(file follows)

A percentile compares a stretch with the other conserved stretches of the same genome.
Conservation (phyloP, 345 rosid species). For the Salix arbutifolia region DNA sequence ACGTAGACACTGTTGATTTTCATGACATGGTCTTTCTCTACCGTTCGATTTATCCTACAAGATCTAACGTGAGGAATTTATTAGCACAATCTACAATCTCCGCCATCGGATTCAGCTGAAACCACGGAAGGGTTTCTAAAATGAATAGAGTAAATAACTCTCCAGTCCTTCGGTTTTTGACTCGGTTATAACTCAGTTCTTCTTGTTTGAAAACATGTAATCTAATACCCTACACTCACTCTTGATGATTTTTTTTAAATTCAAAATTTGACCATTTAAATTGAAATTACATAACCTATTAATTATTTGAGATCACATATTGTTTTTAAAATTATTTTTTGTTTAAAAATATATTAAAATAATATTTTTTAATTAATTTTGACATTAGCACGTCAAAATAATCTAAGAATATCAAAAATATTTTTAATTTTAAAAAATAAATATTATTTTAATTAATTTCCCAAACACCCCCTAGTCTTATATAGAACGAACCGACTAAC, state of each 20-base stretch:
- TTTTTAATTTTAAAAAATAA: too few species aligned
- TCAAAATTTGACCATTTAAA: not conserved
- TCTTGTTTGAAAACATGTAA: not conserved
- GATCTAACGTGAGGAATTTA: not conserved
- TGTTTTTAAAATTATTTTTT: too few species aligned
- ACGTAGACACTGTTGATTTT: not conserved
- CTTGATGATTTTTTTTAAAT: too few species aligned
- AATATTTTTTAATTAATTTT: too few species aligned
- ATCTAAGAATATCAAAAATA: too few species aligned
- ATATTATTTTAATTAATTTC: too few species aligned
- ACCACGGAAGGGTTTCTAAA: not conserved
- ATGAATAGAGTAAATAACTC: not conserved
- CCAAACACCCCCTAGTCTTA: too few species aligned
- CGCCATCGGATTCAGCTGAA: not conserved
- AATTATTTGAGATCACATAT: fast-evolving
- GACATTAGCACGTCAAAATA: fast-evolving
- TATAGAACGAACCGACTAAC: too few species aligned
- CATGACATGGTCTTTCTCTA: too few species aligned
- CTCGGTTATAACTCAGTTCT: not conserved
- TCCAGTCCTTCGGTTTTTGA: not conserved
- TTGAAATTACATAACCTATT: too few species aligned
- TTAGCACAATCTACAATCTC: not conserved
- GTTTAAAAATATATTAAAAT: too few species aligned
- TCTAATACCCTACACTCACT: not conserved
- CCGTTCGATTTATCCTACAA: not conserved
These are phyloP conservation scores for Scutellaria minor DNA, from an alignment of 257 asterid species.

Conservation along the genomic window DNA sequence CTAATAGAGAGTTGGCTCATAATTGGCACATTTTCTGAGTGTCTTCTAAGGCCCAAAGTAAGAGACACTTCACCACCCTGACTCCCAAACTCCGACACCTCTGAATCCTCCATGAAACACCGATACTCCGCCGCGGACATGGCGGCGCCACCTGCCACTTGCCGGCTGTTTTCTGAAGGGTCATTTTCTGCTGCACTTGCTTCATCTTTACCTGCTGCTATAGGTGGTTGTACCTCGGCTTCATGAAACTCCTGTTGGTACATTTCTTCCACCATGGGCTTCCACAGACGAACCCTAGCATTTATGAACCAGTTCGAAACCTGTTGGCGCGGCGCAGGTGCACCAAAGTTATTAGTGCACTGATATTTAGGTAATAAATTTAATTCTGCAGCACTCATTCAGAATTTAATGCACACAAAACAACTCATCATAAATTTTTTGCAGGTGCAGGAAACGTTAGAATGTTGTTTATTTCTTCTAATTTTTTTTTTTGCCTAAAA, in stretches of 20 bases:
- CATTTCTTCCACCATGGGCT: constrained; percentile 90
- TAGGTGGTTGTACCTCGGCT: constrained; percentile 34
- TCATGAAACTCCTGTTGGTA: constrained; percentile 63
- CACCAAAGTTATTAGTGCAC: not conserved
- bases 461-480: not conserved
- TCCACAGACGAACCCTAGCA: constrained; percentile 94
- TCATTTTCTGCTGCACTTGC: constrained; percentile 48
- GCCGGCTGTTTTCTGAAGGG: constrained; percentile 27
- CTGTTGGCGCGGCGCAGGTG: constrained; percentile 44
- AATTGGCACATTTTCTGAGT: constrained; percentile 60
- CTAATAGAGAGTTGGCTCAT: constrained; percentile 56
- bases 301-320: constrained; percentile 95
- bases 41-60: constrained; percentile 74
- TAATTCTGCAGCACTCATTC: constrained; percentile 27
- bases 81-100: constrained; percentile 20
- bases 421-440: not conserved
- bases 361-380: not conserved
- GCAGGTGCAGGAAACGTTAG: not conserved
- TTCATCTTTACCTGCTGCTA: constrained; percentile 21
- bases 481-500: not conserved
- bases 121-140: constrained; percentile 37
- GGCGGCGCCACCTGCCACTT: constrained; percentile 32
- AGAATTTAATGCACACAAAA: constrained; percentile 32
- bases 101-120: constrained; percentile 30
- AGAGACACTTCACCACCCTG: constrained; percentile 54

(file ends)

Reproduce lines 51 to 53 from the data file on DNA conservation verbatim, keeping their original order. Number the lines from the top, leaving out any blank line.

- GGCGGCGCCACCTGCCACTT: constrained; percentile 32
- AGAATTTAATGCACACAAAA: constrained; percentile 32
- bases 101-120: constrained; percentile 30